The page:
San Jose Mercury News (CA)
October 22, 1999
Edition: Morning Final
Memo: Contact Paul Rogers at email@example.com or (408) 920-5045.
AGENCY MOVING TO HELP SAVE FISH STEELHEAD RULES DUE
PAUL ROGERS, Mercury News Staff Writer
Settling a lawsuit by environmentalists who alleged foot-dragging, the federal government has
accelerated its deadlines for imposing new rules to protect the steelhead trout, a silvery symbol of
California's wild rivers that is struggling to avoid extinction.
The rules could place new limits on logging, cattle grazing, gravel mining, flood control projects,
irrigation projects, road building and other activities across the Bay Area.
Any river or stream where the steelhead swims is affected, including the Guadalupe River in San
Jose, the San Lorenzo River in Santa Cruz County, Gazos Creek on the San Mateo County coast
and Alameda Creek near Fremont.
''It's been a purgatory for the fish,'' said Jeff Miller, a spokesman for the Alameda Creek Alliance,
an environmental group in Fremont. ''They are listed in name, but they don't get regulations to
protect them. They have no real protections.''
The steelhead, an oceangoing cousin of salmon and rainbow trout, was listed under the federal
Endangered Species Act as ''threatened'' -- one step below ''endangered'' status -- by the
National Marine Fisheries Service in August 1997. All streams and rivers from the Russian River
in Sonoma County south to the Santa Maria River in San Luis Obispo County were affected.
A few months later, in March 1998, the agency widened the listing to the Central Valley as well as
the Sacramento-San Joaquin River Delta.
But two years later, the fisheries service still has not issued regulations on how to protect the fish.
Eight fishing and environmental groups sued in federal court in June, arguing the delay was
unreasonable. The fisheries service had added steelhead to the list two years ago in response to
another lawsuit by 20 environmental groups.
The lawsuit documents 34 incidents since 1997 in which steelhead have been killed by dam
operations, barriers to spawning or habitat destruction, such as when San Mateo County crews
ran a bulldozer into Gazos Creek during overzealous flood-control work.
On Tuesday, the fisheries service settled the latest case. It agreed to issue preliminary rules for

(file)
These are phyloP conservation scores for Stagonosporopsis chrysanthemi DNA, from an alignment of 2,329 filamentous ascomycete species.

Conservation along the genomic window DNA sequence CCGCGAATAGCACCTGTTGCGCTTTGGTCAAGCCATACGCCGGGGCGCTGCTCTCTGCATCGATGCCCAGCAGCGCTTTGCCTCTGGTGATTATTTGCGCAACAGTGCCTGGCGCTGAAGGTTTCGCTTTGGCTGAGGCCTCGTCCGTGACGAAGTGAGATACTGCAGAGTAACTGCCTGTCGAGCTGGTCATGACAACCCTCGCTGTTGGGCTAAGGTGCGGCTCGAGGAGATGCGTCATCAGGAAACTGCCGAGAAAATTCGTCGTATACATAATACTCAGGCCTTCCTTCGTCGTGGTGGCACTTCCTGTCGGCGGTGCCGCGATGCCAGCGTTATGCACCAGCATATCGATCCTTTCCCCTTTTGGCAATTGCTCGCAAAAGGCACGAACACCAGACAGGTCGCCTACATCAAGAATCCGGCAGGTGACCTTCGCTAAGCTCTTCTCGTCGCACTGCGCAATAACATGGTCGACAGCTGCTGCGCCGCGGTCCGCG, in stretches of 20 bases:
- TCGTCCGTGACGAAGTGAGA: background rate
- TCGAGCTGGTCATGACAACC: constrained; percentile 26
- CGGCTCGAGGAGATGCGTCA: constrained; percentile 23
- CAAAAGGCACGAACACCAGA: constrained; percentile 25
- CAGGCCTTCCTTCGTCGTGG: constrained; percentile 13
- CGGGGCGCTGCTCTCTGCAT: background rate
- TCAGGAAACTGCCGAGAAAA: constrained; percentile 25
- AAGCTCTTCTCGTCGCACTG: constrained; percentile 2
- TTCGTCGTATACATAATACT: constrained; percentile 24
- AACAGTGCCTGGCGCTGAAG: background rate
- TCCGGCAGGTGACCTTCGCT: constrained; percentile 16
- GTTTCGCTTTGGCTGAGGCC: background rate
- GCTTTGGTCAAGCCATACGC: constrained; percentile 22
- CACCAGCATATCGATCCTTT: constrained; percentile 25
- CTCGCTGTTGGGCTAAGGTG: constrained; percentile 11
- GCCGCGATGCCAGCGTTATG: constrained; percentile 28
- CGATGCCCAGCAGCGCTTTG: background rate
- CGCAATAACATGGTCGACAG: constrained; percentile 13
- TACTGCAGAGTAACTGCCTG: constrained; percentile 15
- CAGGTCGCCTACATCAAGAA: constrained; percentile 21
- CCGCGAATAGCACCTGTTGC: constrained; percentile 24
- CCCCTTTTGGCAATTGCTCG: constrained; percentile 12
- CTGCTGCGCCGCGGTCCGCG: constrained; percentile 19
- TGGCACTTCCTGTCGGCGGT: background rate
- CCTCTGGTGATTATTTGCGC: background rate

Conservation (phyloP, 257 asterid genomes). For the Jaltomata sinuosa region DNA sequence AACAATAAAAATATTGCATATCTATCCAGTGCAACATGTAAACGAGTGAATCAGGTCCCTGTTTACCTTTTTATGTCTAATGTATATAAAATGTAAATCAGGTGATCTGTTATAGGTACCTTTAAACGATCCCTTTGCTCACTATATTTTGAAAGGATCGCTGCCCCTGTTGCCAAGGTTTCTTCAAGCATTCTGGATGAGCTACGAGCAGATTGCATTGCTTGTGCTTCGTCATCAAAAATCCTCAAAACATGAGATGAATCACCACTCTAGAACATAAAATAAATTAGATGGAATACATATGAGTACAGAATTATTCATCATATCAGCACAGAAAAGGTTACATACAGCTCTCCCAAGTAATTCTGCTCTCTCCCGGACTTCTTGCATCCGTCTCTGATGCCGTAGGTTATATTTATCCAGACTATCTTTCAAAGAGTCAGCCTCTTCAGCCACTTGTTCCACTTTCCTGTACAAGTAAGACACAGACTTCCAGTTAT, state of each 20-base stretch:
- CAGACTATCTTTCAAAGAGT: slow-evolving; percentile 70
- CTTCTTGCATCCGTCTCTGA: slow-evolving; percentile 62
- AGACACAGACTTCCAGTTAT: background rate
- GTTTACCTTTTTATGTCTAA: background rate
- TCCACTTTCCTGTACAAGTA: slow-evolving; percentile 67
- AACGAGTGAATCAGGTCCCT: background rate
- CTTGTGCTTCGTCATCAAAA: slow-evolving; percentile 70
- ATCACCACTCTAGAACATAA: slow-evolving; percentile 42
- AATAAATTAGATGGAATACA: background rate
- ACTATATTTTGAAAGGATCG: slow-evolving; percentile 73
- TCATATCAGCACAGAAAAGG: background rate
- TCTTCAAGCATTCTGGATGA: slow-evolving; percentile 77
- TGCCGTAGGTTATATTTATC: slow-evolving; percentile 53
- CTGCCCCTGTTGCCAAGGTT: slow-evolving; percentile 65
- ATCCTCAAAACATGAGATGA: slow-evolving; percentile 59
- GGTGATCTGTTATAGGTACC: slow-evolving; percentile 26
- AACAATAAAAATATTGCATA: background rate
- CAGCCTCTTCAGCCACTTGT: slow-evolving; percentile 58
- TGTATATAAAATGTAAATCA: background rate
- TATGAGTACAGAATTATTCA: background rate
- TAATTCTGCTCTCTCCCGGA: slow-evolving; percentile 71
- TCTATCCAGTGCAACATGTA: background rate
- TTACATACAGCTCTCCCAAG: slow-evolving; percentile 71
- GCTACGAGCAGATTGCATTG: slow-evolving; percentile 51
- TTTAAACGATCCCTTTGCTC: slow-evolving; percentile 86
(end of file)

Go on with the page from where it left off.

steelhead protection by Dec. 15, then hold hearings and make the rules final by next June 19.
What took so long?
The government was working on it but wanted to get all the details right, one attorney said.
''We are trying to be very comprehensive,'' said Dawn McIntosh, an attorney with the National
Marine Fisheries Service in Long Beach. ''We're trying to find what needs to be prohibited and
what doesn't, rather than just saying everything is prohibited.''
An iridescent fish with pink and violet hues, the steelhead has been prized by anglers for more
than a century for its strength and speed. Steelhead once thrived from San Diego to the
Today, however, the steelhead population in California has fallen by 75 percent -- from 487,000
to 124,000 -- since World War II, according to federal estimates, largely because logging, dam
building and gravel mining have damaged the streams where the fish spawn. Adding to those
pressures were the 1987-93 drought and a boom in the sea lion population, which have further
diminished steelhead and harmed many salmon runs as well.
Commercial fishing of steelhead has been banned since the 1930s. Sport fishing is limited in
most parts of California to hatchery-raised steelhead,which can be identified by a notch cut into
''We're chipping away to force the government to take corrective actions in these watersheds to
bring back these fish,'' said Zeke Grader, executive director of the Pacific Coast Federation of
Fishermen's Associations, in San Francisco.